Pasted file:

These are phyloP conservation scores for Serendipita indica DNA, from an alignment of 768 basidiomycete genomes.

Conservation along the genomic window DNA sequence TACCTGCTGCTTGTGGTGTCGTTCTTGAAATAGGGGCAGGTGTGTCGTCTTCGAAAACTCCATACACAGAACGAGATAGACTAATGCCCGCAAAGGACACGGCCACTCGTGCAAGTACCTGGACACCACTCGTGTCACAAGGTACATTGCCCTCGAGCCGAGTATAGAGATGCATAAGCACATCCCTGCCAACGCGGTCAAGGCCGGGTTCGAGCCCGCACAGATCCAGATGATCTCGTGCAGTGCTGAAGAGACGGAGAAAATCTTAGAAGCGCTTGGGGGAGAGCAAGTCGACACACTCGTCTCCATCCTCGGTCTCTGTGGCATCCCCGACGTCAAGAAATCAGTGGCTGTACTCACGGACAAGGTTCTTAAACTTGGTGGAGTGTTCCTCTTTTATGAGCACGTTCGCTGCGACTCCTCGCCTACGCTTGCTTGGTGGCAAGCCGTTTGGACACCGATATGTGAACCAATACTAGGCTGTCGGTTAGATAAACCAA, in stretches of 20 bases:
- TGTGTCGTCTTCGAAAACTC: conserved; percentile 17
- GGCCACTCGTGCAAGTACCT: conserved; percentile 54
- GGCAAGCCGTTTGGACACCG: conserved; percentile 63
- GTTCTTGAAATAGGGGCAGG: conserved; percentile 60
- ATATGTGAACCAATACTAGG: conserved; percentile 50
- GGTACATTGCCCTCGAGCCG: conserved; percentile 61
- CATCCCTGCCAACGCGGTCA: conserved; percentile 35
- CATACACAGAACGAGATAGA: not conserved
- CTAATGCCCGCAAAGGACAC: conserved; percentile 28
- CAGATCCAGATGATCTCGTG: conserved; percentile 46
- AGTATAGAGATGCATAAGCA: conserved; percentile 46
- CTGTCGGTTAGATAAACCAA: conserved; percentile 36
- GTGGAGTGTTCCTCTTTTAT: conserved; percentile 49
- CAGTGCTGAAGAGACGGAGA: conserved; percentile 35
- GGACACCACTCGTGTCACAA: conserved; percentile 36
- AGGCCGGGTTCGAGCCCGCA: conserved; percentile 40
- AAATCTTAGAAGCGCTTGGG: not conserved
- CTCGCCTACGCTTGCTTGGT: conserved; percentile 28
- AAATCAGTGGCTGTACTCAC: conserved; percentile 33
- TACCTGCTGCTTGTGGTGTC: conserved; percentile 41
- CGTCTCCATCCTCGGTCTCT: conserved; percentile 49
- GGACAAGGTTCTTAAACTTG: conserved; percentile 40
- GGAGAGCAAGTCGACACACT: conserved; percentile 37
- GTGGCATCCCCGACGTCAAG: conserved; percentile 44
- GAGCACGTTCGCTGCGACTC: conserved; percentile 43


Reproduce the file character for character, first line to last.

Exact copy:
These are phyloP conservation scores for Serendipita indica DNA, from an alignment of 768 basidiomycete genomes.

Conservation along the genomic window DNA sequence TACCTGCTGCTTGTGGTGTCGTTCTTGAAATAGGGGCAGGTGTGTCGTCTTCGAAAACTCCATACACAGAACGAGATAGACTAATGCCCGCAAAGGACACGGCCACTCGTGCAAGTACCTGGACACCACTCGTGTCACAAGGTACATTGCCCTCGAGCCGAGTATAGAGATGCATAAGCACATCCCTGCCAACGCGGTCAAGGCCGGGTTCGAGCCCGCACAGATCCAGATGATCTCGTGCAGTGCTGAAGAGACGGAGAAAATCTTAGAAGCGCTTGGGGGAGAGCAAGTCGACACACTCGTCTCCATCCTCGGTCTCTGTGGCATCCCCGACGTCAAGAAATCAGTGGCTGTACTCACGGACAAGGTTCTTAAACTTGGTGGAGTGTTCCTCTTTTATGAGCACGTTCGCTGCGACTCCTCGCCTACGCTTGCTTGGTGGCAAGCCGTTTGGACACCGATATGTGAACCAATACTAGGCTGTCGGTTAGATAAACCAA, in stretches of 20 bases:
- TGTGTCGTCTTCGAAAACTC: conserved; percentile 17
- GGCCACTCGTGCAAGTACCT: conserved; percentile 54
- GGCAAGCCGTTTGGACACCG: conserved; percentile 63
- GTTCTTGAAATAGGGGCAGG: conserved; percentile 60
- ATATGTGAACCAATACTAGG: conserved; percentile 50
- GGTACATTGCCCTCGAGCCG: conserved; percentile 61
- CATCCCTGCCAACGCGGTCA: conserved; percentile 35
- CATACACAGAACGAGATAGA: not conserved
- CTAATGCCCGCAAAGGACAC: conserved; percentile 28
- CAGATCCAGATGATCTCGTG: conserved; percentile 46
- AGTATAGAGATGCATAAGCA: conserved; percentile 46
- CTGTCGGTTAGATAAACCAA: conserved; percentile 36
- GTGGAGTGTTCCTCTTTTAT: conserved; percentile 49
- CAGTGCTGAAGAGACGGAGA: conserved; percentile 35
- GGACACCACTCGTGTCACAA: conserved; percentile 36
- AGGCCGGGTTCGAGCCCGCA: conserved; percentile 40
- AAATCTTAGAAGCGCTTGGG: not conserved
- CTCGCCTACGCTTGCTTGGT: conserved; percentile 28
- AAATCAGTGGCTGTACTCAC: conserved; percentile 33
- TACCTGCTGCTTGTGGTGTC: conserved; percentile 41
- CGTCTCCATCCTCGGTCTCT: conserved; percentile 49
- GGACAAGGTTCTTAAACTTG: conserved; percentile 40
- GGAGAGCAAGTCGACACACT: conserved; percentile 37
- GTGGCATCCCCGACGTCAAG: conserved; percentile 44
- GAGCACGTTCGCTGCGACTC: conserved; percentile 43